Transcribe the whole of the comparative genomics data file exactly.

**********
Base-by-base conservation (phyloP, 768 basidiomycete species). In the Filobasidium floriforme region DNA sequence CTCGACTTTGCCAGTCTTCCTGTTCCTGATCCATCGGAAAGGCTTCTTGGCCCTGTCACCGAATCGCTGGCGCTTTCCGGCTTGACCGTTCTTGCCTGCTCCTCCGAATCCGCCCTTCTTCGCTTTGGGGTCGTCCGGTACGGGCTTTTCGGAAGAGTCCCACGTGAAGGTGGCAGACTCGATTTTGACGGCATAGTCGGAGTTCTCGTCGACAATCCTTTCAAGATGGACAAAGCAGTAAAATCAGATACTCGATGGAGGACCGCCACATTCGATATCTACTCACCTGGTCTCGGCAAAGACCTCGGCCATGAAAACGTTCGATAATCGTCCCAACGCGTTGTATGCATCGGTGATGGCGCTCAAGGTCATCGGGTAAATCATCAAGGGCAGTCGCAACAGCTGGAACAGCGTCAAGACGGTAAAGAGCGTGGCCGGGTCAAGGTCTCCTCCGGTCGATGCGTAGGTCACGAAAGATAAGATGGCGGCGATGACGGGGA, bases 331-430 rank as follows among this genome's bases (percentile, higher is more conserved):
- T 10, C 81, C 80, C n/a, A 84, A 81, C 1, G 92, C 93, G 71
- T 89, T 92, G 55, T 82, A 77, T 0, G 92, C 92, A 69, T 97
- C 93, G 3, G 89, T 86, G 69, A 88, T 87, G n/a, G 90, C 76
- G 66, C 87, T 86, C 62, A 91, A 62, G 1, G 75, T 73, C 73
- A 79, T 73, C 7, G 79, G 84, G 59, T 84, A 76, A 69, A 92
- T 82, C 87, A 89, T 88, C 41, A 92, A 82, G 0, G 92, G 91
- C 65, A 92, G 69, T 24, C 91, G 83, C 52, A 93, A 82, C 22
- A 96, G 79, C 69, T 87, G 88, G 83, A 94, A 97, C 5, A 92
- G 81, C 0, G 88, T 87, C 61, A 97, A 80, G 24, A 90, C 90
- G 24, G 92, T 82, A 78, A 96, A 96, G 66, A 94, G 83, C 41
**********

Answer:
Base-by-base conservation (phyloP, 768 basidiomycete species). In the Filobasidium floriforme region DNA sequence CTCGACTTTGCCAGTCTTCCTGTTCCTGATCCATCGGAAAGGCTTCTTGGCCCTGTCACCGAATCGCTGGCGCTTTCCGGCTTGACCGTTCTTGCCTGCTCCTCCGAATCCGCCCTTCTTCGCTTTGGGGTCGTCCGGTACGGGCTTTTCGGAAGAGTCCCACGTGAAGGTGGCAGACTCGATTTTGACGGCATAGTCGGAGTTCTCGTCGACAATCCTTTCAAGATGGACAAAGCAGTAAAATCAGATACTCGATGGAGGACCGCCACATTCGATATCTACTCACCTGGTCTCGGCAAAGACCTCGGCCATGAAAACGTTCGATAATCGTCCCAACGCGTTGTATGCATCGGTGATGGCGCTCAAGGTCATCGGGTAAATCATCAAGGGCAGTCGCAACAGCTGGAACAGCGTCAAGACGGTAAAGAGCGTGGCCGGGTCAAGGTCTCCTCCGGTCGATGCGTAGGTCACGAAAGATAAGATGGCGGCGATGACGGGGA, bases 331-430 rank as follows among this genome's bases (percentile, higher is more conserved):
- T 10, C 81, C 80, C n/a, A 84, A 81, C 1, G 92, C 93, G 71
- T 89, T 92, G 55, T 82, A 77, T 0, G 92, C 92, A 69, T 97
- C 93, G 3, G 89, T 86, G 69, A 88, T 87, G n/a, G 90, C 76
- G 66, C 87, T 86, C 62, A 91, A 62, G 1, G 75, T 73, C 73
- A 79, T 73, C 7, G 79, G 84, G 59, T 84, A 76, A 69, A 92
- T 82, C 87, A 89, T 88, C 41, A 92, A 82, G 0, G 92, G 91
- C 65, A 92, G 69, T 24, C 91, G 83, C 52, A 93, A 82, C 22
- A 96, G 79, C 69, T 87, G 88, G 83, A 94, A 97, C 5, A 92
- G 81, C 0, G 88, T 87, C 61, A 97, A 80, G 24, A 90, C 90
- G 24, G 92, T 82, A 78, A 96, A 96, G 66, A 94, G 83, C 41